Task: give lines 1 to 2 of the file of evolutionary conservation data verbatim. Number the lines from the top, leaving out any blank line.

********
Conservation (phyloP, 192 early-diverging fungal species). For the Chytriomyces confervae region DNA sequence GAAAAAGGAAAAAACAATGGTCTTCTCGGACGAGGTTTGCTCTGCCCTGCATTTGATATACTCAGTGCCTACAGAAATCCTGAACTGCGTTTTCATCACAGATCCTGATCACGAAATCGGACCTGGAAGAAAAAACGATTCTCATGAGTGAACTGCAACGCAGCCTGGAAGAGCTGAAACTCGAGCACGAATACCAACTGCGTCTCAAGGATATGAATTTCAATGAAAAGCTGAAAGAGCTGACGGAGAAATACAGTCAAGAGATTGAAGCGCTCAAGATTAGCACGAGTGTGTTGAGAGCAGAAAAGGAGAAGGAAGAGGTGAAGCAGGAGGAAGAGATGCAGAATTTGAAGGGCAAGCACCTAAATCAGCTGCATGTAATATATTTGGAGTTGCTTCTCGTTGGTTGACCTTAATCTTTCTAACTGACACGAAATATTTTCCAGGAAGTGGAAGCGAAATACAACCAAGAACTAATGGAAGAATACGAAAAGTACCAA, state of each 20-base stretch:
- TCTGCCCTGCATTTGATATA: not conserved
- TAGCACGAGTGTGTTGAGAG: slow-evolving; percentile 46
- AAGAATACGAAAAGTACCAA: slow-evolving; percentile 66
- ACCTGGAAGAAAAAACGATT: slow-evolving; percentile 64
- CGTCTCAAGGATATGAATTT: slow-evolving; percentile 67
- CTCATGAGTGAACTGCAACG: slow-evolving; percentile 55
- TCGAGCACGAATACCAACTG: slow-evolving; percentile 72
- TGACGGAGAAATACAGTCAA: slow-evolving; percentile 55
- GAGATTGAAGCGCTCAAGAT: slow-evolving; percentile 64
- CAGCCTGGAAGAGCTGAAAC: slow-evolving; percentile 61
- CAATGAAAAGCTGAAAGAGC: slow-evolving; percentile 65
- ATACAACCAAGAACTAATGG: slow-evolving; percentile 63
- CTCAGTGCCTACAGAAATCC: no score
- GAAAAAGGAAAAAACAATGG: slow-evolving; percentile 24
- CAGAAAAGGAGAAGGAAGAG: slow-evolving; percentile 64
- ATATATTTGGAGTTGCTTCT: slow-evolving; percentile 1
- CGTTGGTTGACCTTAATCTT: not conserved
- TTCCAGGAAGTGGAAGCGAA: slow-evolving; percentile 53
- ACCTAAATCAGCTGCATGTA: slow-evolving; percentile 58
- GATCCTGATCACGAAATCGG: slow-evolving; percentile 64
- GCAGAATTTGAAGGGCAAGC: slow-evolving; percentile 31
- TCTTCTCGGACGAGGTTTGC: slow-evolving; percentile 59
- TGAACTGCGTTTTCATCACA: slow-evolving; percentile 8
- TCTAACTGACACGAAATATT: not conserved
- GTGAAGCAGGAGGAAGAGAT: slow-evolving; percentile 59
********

Conservation (phyloP, 192 early-diverging fungal species). For the Chytriomyces confervae region DNA sequence GAAAAAGGAAAAAACAATGGTCTTCTCGGACGAGGTTTGCTCTGCCCTGCATTTGATATACTCAGTGCCTACAGAAATCCTGAACTGCGTTTTCATCACAGATCCTGATCACGAAATCGGACCTGGAAGAAAAAACGATTCTCATGAGTGAACTGCAACGCAGCCTGGAAGAGCTGAAACTCGAGCACGAATACCAACTGCGTCTCAAGGATATGAATTTCAATGAAAAGCTGAAAGAGCTGACGGAGAAATACAGTCAAGAGATTGAAGCGCTCAAGATTAGCACGAGTGTGTTGAGAGCAGAAAAGGAGAAGGAAGAGGTGAAGCAGGAGGAAGAGATGCAGAATTTGAAGGGCAAGCACCTAAATCAGCTGCATGTAATATATTTGGAGTTGCTTCTCGTTGGTTGACCTTAATCTTTCTAACTGACACGAAATATTTTCCAGGAAGTGGAAGCGAAATACAACCAAGAACTAATGGAAGAATACGAAAAGTACCAA, state of each 20-base stretch:
- TCTGCCCTGCATTTGATATA: not conserved